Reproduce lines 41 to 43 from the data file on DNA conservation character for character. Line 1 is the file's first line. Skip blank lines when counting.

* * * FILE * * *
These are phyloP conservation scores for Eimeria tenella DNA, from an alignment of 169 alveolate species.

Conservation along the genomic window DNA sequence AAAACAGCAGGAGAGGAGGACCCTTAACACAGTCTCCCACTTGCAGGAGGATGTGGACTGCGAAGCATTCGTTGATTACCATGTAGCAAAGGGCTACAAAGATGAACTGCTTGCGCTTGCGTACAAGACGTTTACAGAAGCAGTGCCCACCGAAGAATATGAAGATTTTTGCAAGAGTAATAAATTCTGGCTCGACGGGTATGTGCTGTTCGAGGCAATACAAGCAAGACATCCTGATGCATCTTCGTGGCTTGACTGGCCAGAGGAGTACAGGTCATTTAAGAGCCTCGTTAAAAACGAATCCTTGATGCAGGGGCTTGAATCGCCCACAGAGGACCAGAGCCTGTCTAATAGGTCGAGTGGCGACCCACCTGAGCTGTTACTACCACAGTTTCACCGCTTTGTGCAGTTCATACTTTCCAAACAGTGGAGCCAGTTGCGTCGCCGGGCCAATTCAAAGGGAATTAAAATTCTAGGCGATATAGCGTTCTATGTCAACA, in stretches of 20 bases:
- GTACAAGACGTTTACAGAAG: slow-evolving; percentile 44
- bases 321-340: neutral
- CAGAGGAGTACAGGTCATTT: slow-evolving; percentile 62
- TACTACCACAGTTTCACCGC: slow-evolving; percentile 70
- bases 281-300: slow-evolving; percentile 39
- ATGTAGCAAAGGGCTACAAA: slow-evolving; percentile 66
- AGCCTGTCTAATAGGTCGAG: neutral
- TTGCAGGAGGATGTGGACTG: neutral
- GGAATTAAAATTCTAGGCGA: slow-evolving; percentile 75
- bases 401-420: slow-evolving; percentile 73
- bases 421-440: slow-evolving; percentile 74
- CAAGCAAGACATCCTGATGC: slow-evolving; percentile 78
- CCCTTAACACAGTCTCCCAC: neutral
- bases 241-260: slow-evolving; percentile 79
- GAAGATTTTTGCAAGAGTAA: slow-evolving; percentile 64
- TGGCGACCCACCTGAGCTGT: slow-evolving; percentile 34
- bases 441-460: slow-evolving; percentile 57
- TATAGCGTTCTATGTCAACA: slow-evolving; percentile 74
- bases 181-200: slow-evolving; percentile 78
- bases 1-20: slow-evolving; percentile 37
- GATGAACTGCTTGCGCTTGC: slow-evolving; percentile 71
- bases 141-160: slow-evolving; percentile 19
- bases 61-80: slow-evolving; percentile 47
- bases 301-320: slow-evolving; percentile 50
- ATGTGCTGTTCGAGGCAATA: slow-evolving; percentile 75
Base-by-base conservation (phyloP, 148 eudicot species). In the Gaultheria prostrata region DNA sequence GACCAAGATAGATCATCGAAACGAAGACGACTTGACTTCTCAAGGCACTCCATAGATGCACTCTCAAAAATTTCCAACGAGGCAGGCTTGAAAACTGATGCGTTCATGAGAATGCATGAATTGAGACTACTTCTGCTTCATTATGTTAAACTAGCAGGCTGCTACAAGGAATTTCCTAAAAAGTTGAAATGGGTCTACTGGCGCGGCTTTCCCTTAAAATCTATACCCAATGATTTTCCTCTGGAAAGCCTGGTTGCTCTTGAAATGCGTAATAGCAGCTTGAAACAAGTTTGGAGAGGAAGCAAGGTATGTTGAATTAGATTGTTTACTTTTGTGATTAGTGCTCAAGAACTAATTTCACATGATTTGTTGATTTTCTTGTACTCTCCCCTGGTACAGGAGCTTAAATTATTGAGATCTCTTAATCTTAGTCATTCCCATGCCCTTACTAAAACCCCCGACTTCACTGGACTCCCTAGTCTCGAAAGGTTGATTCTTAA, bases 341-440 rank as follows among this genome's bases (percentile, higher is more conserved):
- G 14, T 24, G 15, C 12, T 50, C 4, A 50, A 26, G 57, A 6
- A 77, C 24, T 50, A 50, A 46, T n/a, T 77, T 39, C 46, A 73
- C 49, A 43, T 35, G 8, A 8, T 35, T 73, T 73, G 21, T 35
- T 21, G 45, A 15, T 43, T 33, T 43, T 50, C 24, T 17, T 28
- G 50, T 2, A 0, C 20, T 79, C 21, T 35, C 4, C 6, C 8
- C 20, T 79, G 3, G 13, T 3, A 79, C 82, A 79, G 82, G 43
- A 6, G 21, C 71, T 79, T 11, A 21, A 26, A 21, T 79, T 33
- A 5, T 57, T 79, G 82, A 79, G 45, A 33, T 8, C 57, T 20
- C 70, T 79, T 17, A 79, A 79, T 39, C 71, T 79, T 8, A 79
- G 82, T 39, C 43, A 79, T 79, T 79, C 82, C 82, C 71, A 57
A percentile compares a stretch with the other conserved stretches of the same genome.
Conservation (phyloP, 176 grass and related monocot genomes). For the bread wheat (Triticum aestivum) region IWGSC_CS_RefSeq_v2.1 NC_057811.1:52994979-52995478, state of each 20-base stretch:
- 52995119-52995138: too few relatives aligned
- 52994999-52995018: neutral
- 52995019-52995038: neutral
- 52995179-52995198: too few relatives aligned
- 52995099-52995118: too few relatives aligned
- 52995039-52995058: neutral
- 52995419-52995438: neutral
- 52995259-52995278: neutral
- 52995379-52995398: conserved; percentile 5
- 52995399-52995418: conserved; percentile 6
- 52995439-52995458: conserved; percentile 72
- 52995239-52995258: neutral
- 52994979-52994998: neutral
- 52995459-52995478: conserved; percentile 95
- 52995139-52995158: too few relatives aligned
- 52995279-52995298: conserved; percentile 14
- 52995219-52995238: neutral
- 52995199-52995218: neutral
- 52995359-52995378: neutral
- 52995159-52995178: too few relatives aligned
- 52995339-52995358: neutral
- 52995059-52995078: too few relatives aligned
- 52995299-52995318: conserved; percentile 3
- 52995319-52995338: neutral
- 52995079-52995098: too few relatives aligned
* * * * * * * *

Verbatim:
- 52995119-52995138: too few relatives aligned
- 52994999-52995018: neutral
- 52995019-52995038: neutral